Stephen Legomsky began working with immigration policy in law school when he volunteered at an immigration clinic.
He has since worked as a professor at Washington University St. Louis and as Chief Counsel of U.S. Citizenship and Immigration Services in the Department of Homeland Security. He now works as an expert witness of the litigation challenging the Deferred Action for Childhood Arrivals, otherwise known as “DACA,” legislation.
Before entering the country, Legomsky said, the government requires immigrants to prove themselves. He said they have to fit into categories to enter the country, and if they do not, the government will not admit them. For instance, they could prove to have family in the U.S. or that they will benefit the workforce.
“For the overwhelming majority of our undocumented residents, it’s not a question of applying the “right” way and waiting their turn in line,” Legomsky said. “The problem for them is that there simply isn’t any line for them to wait in.”
Legomsky said three primary options existed to gain refugee status.
Applicants can file an affirmative application for asylum, Legomsky said, if they already reside in the U.S. A United States Citizenship and Immigration Services (USCIS) officer will then interview the immigrant and decide whether to grant the request or begin removal proceedings, during which the person may reapply for asylum.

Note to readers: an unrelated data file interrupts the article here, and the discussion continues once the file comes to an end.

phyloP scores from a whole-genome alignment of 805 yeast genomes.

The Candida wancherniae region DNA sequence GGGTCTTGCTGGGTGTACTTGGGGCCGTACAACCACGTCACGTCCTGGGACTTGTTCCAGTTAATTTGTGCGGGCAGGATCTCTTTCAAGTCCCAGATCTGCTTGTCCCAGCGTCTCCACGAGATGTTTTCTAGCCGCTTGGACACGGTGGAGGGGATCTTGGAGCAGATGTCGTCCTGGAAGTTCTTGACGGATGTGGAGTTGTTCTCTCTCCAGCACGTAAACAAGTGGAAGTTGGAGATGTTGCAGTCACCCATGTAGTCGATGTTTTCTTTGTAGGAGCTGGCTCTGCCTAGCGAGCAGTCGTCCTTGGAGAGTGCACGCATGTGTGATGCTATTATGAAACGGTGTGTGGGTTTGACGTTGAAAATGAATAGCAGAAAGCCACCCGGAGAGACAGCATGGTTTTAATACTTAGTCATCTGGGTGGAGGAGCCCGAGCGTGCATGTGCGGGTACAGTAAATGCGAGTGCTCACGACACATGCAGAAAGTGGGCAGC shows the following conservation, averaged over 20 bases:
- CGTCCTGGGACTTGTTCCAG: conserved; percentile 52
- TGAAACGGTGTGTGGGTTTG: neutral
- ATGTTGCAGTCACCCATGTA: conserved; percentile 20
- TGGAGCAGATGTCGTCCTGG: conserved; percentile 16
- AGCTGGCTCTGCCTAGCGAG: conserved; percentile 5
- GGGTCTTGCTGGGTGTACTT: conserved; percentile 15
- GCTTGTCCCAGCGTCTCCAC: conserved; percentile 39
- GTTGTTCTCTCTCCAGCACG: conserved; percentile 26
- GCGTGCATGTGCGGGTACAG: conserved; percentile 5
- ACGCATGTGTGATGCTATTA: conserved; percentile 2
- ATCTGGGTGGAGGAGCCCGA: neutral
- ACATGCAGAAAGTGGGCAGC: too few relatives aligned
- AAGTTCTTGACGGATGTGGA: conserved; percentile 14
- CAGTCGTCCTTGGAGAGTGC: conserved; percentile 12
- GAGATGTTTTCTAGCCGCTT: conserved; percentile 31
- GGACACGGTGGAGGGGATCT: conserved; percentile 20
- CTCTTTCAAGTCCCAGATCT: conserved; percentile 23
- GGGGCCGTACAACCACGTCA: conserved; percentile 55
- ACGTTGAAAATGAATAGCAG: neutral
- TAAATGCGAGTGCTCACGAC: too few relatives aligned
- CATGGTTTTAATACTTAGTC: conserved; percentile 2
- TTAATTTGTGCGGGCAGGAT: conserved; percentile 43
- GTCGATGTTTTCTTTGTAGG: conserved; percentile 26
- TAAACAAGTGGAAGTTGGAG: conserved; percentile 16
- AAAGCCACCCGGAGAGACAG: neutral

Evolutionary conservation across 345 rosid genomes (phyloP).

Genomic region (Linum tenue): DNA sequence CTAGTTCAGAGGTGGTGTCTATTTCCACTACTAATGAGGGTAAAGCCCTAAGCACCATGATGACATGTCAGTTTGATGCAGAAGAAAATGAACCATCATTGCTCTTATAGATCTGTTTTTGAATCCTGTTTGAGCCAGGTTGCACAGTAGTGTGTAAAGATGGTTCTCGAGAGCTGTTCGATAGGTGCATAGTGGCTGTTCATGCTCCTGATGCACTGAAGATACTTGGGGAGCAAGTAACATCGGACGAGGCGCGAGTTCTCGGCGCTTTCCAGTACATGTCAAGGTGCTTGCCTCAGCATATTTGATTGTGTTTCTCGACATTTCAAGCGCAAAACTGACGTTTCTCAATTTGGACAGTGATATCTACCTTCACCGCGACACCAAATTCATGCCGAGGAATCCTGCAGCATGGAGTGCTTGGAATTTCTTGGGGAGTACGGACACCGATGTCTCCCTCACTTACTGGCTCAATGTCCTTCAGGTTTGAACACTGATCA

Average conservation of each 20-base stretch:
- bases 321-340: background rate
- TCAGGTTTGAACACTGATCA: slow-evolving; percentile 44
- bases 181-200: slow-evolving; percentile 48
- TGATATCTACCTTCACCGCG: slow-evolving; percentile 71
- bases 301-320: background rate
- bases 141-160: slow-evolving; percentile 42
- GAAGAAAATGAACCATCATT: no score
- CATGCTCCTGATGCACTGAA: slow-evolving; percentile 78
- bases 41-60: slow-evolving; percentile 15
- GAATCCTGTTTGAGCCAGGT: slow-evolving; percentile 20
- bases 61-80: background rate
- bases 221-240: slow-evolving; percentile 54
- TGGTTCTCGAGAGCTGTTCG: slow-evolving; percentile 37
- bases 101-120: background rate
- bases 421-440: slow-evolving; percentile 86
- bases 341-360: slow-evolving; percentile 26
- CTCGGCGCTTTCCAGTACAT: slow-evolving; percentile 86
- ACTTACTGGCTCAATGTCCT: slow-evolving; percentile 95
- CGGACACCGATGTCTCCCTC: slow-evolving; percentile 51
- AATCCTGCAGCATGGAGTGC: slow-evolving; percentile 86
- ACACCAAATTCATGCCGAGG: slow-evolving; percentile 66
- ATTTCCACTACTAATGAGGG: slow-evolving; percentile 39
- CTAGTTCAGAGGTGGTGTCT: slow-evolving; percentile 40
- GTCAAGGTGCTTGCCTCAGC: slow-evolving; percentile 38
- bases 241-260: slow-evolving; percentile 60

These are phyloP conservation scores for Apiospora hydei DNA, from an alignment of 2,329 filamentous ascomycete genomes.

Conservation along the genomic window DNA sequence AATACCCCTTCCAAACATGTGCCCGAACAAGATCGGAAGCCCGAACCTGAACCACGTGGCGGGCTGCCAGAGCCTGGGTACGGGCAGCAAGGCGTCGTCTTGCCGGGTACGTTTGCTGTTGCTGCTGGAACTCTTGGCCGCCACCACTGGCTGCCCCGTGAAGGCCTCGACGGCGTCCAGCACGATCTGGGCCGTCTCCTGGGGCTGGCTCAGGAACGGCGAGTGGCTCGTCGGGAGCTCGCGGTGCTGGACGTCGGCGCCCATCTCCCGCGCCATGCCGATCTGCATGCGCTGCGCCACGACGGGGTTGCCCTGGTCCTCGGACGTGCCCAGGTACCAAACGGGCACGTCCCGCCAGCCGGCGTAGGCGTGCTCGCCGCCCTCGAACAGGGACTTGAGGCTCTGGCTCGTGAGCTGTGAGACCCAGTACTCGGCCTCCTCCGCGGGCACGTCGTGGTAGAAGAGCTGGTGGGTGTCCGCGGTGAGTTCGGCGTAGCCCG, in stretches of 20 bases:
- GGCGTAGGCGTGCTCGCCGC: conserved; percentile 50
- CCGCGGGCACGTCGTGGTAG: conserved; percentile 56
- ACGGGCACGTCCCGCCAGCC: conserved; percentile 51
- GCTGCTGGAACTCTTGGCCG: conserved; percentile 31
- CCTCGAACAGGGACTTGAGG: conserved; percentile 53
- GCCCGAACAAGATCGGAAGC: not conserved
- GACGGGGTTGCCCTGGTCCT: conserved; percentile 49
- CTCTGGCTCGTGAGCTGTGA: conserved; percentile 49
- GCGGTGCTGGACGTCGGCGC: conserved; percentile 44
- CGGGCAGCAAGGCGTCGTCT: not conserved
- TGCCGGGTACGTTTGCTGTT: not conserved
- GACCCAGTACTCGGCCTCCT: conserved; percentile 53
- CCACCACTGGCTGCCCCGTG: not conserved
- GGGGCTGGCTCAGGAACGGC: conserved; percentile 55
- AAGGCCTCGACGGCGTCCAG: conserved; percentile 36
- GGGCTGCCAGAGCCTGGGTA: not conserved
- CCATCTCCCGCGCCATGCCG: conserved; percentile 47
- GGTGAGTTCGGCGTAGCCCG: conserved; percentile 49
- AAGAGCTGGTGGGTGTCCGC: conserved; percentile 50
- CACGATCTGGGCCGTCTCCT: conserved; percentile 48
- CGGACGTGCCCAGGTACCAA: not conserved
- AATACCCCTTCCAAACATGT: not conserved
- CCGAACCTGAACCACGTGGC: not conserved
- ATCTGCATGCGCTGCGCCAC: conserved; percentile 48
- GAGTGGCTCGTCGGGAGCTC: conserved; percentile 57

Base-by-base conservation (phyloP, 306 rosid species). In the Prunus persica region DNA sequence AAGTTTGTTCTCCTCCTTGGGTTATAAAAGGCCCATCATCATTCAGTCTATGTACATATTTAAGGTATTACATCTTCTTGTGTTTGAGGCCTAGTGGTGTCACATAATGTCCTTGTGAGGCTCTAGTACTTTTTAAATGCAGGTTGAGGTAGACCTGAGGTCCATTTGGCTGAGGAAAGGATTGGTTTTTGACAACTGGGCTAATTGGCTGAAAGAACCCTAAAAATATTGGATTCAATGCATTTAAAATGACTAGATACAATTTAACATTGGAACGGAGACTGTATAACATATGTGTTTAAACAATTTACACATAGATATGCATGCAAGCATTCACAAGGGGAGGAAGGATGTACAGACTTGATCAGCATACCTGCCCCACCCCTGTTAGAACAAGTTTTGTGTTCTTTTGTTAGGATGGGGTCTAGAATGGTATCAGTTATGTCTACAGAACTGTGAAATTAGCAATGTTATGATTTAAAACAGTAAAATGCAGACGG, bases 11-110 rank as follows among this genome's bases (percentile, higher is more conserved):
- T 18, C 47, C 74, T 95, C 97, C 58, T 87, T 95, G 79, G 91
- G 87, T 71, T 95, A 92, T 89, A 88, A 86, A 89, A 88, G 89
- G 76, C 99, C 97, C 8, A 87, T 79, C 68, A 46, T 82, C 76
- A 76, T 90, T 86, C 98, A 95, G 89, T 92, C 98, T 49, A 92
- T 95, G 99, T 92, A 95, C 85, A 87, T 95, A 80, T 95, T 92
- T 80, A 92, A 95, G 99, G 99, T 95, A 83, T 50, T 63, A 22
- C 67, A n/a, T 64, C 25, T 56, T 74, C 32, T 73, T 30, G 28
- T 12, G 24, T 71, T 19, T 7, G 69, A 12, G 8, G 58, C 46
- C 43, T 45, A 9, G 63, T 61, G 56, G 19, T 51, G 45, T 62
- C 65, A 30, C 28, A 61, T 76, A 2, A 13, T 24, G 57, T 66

If a USCIS officer decides to initiate removal proceedings, migrants can apply for asylum with an immigration judge. Either the government or the applicant can appeal the judge’s decision to the Board of Immigration Appeals within the Department of Justice. If they are still not granted asylum, the applicant can appeal that decision with the U.S. Court of Appeals.
Pimental primarily interacts with the third type of refugee applicant: the person looking to apply at a U.S. border.
Legomsky said the government places these immigrants in “expedited removal” proceedings. A USCIS officer interviews each person, looking for “credible fear” of danger or persecution, Legomsky said.
If the officer determines legitimate need, Legomsky said the officer places the immigrant in regular removal proceedings, thus giving them time to apply for asylum. Without evidence of credible fear, he said the government can remove the applicant. Refugees can choose to have an immigration judge review the decision, Legomsky said, but not as many people know the option even exists.
Toni Eaton said she feared immigrants crossing the border illegally would negatively impact her achievement of the ‘American Dream.’ Eaton attended Trump’s Murphysboro rally after driving three hours from her home. She said she worked 96 hours a week earning a salary she did not want to share with immigrants who came to the U.S. illegally.